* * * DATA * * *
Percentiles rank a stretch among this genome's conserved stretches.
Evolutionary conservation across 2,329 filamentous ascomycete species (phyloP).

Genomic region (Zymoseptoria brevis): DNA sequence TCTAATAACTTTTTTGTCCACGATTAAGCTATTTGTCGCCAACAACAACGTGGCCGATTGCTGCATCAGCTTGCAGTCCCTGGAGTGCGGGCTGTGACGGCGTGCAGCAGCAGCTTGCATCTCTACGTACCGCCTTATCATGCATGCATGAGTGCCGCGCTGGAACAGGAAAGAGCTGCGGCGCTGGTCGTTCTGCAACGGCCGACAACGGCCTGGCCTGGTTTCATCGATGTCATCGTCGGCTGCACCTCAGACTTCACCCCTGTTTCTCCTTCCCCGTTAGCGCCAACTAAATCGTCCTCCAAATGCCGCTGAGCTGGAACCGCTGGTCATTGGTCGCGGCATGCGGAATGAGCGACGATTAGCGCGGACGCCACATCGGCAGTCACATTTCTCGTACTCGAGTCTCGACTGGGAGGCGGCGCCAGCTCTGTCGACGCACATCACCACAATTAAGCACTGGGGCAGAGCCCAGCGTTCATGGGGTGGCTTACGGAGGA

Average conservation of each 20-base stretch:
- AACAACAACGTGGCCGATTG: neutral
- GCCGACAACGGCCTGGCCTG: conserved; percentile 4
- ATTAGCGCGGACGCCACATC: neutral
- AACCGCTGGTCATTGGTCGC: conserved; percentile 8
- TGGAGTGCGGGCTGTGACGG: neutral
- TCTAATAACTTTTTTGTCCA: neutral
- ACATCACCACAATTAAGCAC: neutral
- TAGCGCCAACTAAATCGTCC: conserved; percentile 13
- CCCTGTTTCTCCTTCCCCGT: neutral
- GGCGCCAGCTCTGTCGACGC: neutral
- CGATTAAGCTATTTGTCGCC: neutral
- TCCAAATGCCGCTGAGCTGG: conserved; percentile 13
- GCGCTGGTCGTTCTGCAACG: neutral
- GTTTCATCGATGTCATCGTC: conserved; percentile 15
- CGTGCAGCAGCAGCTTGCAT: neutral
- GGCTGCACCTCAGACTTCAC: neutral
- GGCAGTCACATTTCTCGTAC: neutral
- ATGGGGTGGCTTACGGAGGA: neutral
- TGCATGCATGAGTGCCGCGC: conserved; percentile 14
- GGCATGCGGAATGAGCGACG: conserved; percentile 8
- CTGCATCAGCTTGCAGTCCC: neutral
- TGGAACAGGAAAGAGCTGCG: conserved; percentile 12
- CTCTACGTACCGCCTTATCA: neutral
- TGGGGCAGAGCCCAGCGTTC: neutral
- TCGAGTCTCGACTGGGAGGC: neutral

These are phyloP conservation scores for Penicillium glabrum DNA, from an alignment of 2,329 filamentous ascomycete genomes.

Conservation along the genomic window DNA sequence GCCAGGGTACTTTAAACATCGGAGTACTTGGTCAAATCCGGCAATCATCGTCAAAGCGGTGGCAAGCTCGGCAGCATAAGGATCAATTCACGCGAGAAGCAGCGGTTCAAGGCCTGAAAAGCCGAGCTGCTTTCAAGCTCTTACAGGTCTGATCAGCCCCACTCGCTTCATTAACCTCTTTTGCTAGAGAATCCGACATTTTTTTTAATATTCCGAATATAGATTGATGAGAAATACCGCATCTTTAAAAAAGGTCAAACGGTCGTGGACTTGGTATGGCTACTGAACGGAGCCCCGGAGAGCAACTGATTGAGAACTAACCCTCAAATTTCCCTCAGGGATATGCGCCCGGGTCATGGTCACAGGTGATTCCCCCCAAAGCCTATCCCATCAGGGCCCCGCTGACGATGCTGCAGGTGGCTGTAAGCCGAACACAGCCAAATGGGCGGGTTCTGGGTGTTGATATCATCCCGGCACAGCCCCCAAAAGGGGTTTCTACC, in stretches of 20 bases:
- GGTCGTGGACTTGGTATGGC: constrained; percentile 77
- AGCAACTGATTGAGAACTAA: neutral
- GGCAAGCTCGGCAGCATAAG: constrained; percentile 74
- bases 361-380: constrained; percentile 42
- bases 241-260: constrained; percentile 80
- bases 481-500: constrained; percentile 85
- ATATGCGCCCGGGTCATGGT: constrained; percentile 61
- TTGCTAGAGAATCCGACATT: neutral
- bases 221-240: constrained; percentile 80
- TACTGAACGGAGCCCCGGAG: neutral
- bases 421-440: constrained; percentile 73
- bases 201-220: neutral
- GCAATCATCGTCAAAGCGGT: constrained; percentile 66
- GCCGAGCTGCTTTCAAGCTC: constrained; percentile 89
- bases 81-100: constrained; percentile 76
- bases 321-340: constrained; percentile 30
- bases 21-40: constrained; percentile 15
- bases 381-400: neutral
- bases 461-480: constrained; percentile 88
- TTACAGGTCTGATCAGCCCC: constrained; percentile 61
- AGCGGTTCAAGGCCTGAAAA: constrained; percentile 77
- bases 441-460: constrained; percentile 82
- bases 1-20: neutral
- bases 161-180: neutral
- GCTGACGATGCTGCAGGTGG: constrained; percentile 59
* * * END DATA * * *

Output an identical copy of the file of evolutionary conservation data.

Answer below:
Percentiles rank a stretch among this genome's conserved stretches.
Evolutionary conservation across 2,329 filamentous ascomycete species (phyloP).

Genomic region (Zymoseptoria brevis): DNA sequence TCTAATAACTTTTTTGTCCACGATTAAGCTATTTGTCGCCAACAACAACGTGGCCGATTGCTGCATCAGCTTGCAGTCCCTGGAGTGCGGGCTGTGACGGCGTGCAGCAGCAGCTTGCATCTCTACGTACCGCCTTATCATGCATGCATGAGTGCCGCGCTGGAACAGGAAAGAGCTGCGGCGCTGGTCGTTCTGCAACGGCCGACAACGGCCTGGCCTGGTTTCATCGATGTCATCGTCGGCTGCACCTCAGACTTCACCCCTGTTTCTCCTTCCCCGTTAGCGCCAACTAAATCGTCCTCCAAATGCCGCTGAGCTGGAACCGCTGGTCATTGGTCGCGGCATGCGGAATGAGCGACGATTAGCGCGGACGCCACATCGGCAGTCACATTTCTCGTACTCGAGTCTCGACTGGGAGGCGGCGCCAGCTCTGTCGACGCACATCACCACAATTAAGCACTGGGGCAGAGCCCAGCGTTCATGGGGTGGCTTACGGAGGA

Average conservation of each 20-base stretch:
- AACAACAACGTGGCCGATTG: neutral
- GCCGACAACGGCCTGGCCTG: conserved; percentile 4
- ATTAGCGCGGACGCCACATC: neutral
- AACCGCTGGTCATTGGTCGC: conserved; percentile 8
- TGGAGTGCGGGCTGTGACGG: neutral
- TCTAATAACTTTTTTGTCCA: neutral
- ACATCACCACAATTAAGCAC: neutral
- TAGCGCCAACTAAATCGTCC: conserved; percentile 13
- CCCTGTTTCTCCTTCCCCGT: neutral
- GGCGCCAGCTCTGTCGACGC: neutral
- CGATTAAGCTATTTGTCGCC: neutral
- TCCAAATGCCGCTGAGCTGG: conserved; percentile 13
- GCGCTGGTCGTTCTGCAACG: neutral
- GTTTCATCGATGTCATCGTC: conserved; percentile 15
- CGTGCAGCAGCAGCTTGCAT: neutral
- GGCTGCACCTCAGACTTCAC: neutral
- GGCAGTCACATTTCTCGTAC: neutral
- ATGGGGTGGCTTACGGAGGA: neutral
- TGCATGCATGAGTGCCGCGC: conserved; percentile 14
- GGCATGCGGAATGAGCGACG: conserved; percentile 8
- CTGCATCAGCTTGCAGTCCC: neutral
- TGGAACAGGAAAGAGCTGCG: conserved; percentile 12
- CTCTACGTACCGCCTTATCA: neutral
- TGGGGCAGAGCCCAGCGTTC: neutral
- TCGAGTCTCGACTGGGAGGC: neutral

These are phyloP conservation scores for Penicillium glabrum DNA, from an alignment of 2,329 filamentous ascomycete genomes.

Conservation along the genomic window DNA sequence GCCAGGGTACTTTAAACATCGGAGTACTTGGTCAAATCCGGCAATCATCGTCAAAGCGGTGGCAAGCTCGGCAGCATAAGGATCAATTCACGCGAGAAGCAGCGGTTCAAGGCCTGAAAAGCCGAGCTGCTTTCAAGCTCTTACAGGTCTGATCAGCCCCACTCGCTTCATTAACCTCTTTTGCTAGAGAATCCGACATTTTTTTTAATATTCCGAATATAGATTGATGAGAAATACCGCATCTTTAAAAAAGGTCAAACGGTCGTGGACTTGGTATGGCTACTGAACGGAGCCCCGGAGAGCAACTGATTGAGAACTAACCCTCAAATTTCCCTCAGGGATATGCGCCCGGGTCATGGTCACAGGTGATTCCCCCCAAAGCCTATCCCATCAGGGCCCCGCTGACGATGCTGCAGGTGGCTGTAAGCCGAACACAGCCAAATGGGCGGGTTCTGGGTGTTGATATCATCCCGGCACAGCCCCCAAAAGGGGTTTCTACC, in stretches of 20 bases:
- GGTCGTGGACTTGGTATGGC: constrained; percentile 77
- AGCAACTGATTGAGAACTAA: neutral
- GGCAAGCTCGGCAGCATAAG: constrained; percentile 74
- bases 361-380: constrained; percentile 42
- bases 241-260: constrained; percentile 80
- bases 481-500: constrained; percentile 85
- ATATGCGCCCGGGTCATGGT: constrained; percentile 61
- TTGCTAGAGAATCCGACATT: neutral
- bases 221-240: constrained; percentile 80
- TACTGAACGGAGCCCCGGAG: neutral
- bases 421-440: constrained; percentile 73
- bases 201-220: neutral
- GCAATCATCGTCAAAGCGGT: constrained; percentile 66
- GCCGAGCTGCTTTCAAGCTC: constrained; percentile 89
- bases 81-100: constrained; percentile 76
- bases 321-340: constrained; percentile 30
- bases 21-40: constrained; percentile 15
- bases 381-400: neutral
- bases 461-480: constrained; percentile 88
- TTACAGGTCTGATCAGCCCC: constrained; percentile 61
- AGCGGTTCAAGGCCTGAAAA: constrained; percentile 77
- bases 441-460: constrained; percentile 82
- bases 1-20: neutral
- bases 161-180: neutral
- GCTGACGATGCTGCAGGTGG: constrained; percentile 59